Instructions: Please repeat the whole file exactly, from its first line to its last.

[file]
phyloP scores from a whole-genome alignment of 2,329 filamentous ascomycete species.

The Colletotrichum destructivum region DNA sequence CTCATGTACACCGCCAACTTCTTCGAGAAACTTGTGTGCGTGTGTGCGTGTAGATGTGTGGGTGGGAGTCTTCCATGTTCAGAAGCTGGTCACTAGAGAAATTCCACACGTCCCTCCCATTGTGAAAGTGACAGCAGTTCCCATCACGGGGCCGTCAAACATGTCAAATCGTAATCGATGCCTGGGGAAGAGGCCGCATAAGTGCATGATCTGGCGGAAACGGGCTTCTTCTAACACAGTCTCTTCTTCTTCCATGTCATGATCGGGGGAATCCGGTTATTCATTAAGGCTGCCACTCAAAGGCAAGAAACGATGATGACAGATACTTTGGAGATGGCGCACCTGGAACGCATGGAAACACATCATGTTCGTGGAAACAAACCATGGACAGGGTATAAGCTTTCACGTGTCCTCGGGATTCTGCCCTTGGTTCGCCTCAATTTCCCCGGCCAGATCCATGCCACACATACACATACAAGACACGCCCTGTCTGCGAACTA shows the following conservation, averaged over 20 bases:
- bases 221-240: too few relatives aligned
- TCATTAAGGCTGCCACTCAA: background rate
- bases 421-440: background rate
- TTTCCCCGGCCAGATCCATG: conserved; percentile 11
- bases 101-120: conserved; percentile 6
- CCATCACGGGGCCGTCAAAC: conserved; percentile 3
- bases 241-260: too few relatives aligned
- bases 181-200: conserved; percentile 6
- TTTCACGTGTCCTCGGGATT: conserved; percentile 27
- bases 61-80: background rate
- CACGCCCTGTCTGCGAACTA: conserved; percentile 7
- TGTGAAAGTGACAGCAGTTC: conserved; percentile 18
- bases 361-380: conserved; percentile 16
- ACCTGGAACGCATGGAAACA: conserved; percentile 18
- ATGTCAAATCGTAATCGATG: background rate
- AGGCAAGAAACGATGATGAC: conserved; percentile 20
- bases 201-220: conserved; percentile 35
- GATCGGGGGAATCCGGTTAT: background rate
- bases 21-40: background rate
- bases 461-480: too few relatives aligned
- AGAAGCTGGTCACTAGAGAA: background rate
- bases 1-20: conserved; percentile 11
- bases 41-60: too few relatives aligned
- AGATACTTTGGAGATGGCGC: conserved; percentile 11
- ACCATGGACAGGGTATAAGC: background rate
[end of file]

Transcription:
phyloP scores from a whole-genome alignment of 2,329 filamentous ascomycete species.

The Colletotrichum destructivum region DNA sequence CTCATGTACACCGCCAACTTCTTCGAGAAACTTGTGTGCGTGTGTGCGTGTAGATGTGTGGGTGGGAGTCTTCCATGTTCAGAAGCTGGTCACTAGAGAAATTCCACACGTCCCTCCCATTGTGAAAGTGACAGCAGTTCCCATCACGGGGCCGTCAAACATGTCAAATCGTAATCGATGCCTGGGGAAGAGGCCGCATAAGTGCATGATCTGGCGGAAACGGGCTTCTTCTAACACAGTCTCTTCTTCTTCCATGTCATGATCGGGGGAATCCGGTTATTCATTAAGGCTGCCACTCAAAGGCAAGAAACGATGATGACAGATACTTTGGAGATGGCGCACCTGGAACGCATGGAAACACATCATGTTCGTGGAAACAAACCATGGACAGGGTATAAGCTTTCACGTGTCCTCGGGATTCTGCCCTTGGTTCGCCTCAATTTCCCCGGCCAGATCCATGCCACACATACACATACAAGACACGCCCTGTCTGCGAACTA shows the following conservation, averaged over 20 bases:
- bases 221-240: too few relatives aligned
- TCATTAAGGCTGCCACTCAA: background rate
- bases 421-440: background rate
- TTTCCCCGGCCAGATCCATG: conserved; percentile 11
- bases 101-120: conserved; percentile 6
- CCATCACGGGGCCGTCAAAC: conserved; percentile 3
- bases 241-260: too few relatives aligned
- bases 181-200: conserved; percentile 6
- TTTCACGTGTCCTCGGGATT: conserved; percentile 27
- bases 61-80: background rate
- CACGCCCTGTCTGCGAACTA: conserved; percentile 7
- TGTGAAAGTGACAGCAGTTC: conserved; percentile 18
- bases 361-380: conserved; percentile 16
- ACCTGGAACGCATGGAAACA: conserved; percentile 18
- ATGTCAAATCGTAATCGATG: background rate
- AGGCAAGAAACGATGATGAC: conserved; percentile 20
- bases 201-220: conserved; percentile 35
- GATCGGGGGAATCCGGTTAT: background rate
- bases 21-40: background rate
- bases 461-480: too few relatives aligned
- AGAAGCTGGTCACTAGAGAA: background rate
- bases 1-20: conserved; percentile 11
- bases 41-60: too few relatives aligned
- AGATACTTTGGAGATGGCGC: conserved; percentile 11
- ACCATGGACAGGGTATAAGC: background rate